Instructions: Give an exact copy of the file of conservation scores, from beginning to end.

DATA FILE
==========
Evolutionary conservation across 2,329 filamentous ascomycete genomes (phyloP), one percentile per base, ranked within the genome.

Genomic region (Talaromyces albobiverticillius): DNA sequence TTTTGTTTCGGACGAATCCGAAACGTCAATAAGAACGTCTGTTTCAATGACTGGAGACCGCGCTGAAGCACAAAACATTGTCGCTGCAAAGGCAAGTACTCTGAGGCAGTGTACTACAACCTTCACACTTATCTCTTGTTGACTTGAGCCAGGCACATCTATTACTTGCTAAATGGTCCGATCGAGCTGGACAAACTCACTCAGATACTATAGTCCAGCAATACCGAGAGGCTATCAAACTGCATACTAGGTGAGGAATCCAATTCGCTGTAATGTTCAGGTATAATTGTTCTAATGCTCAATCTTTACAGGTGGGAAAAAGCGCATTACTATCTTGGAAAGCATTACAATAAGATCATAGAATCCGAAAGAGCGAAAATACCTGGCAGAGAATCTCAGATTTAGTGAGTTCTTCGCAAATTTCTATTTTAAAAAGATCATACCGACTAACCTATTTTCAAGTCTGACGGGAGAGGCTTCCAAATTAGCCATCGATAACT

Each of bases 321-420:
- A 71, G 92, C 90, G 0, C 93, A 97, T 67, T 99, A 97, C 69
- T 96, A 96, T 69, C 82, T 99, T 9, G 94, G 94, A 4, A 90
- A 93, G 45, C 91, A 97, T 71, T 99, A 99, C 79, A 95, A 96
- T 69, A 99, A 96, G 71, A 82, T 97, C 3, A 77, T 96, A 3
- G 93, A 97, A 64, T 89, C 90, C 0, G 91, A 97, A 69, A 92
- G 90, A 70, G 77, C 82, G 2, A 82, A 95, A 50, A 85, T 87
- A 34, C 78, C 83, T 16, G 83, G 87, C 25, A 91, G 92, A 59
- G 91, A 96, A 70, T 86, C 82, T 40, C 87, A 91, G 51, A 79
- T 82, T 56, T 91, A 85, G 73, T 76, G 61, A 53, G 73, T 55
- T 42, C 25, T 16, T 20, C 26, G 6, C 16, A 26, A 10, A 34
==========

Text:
Evolutionary conservation across 2,329 filamentous ascomycete genomes (phyloP), one percentile per base, ranked within the genome.

Genomic region (Talaromyces albobiverticillius): DNA sequence TTTTGTTTCGGACGAATCCGAAACGTCAATAAGAACGTCTGTTTCAATGACTGGAGACCGCGCTGAAGCACAAAACATTGTCGCTGCAAAGGCAAGTACTCTGAGGCAGTGTACTACAACCTTCACACTTATCTCTTGTTGACTTGAGCCAGGCACATCTATTACTTGCTAAATGGTCCGATCGAGCTGGACAAACTCACTCAGATACTATAGTCCAGCAATACCGAGAGGCTATCAAACTGCATACTAGGTGAGGAATCCAATTCGCTGTAATGTTCAGGTATAATTGTTCTAATGCTCAATCTTTACAGGTGGGAAAAAGCGCATTACTATCTTGGAAAGCATTACAATAAGATCATAGAATCCGAAAGAGCGAAAATACCTGGCAGAGAATCTCAGATTTAGTGAGTTCTTCGCAAATTTCTATTTTAAAAAGATCATACCGACTAACCTATTTTCAAGTCTGACGGGAGAGGCTTCCAAATTAGCCATCGATAACT

Each of bases 321-420:
- A 71, G 92, C 90, G 0, C 93, A 97, T 67, T 99, A 97, C 69
- T 96, A 96, T 69, C 82, T 99, T 9, G 94, G 94, A 4, A 90
- A 93, G 45, C 91, A 97, T 71, T 99, A 99, C 79, A 95, A 96
- T 69, A 99, A 96, G 71, A 82, T 97, C 3, A 77, T 96, A 3
- G 93, A 97, A 64, T 89, C 90, C 0, G 91, A 97, A 69, A 92
- G 90, A 70, G 77, C 82, G 2, A 82, A 95, A 50, A 85, T 87
- A 34, C 78, C 83, T 16, G 83, G 87, C 25, A 91, G 92, A 59
- G 91, A 96, A 70, T 86, C 82, T 40, C 87, A 91, G 51, A 79
- T 82, T 56, T 91, A 85, G 73, T 76, G 61, A 53, G 73, T 55
- T 42, C 25, T 16, T 20, C 26, G 6, C 16, A 26, A 10, A 34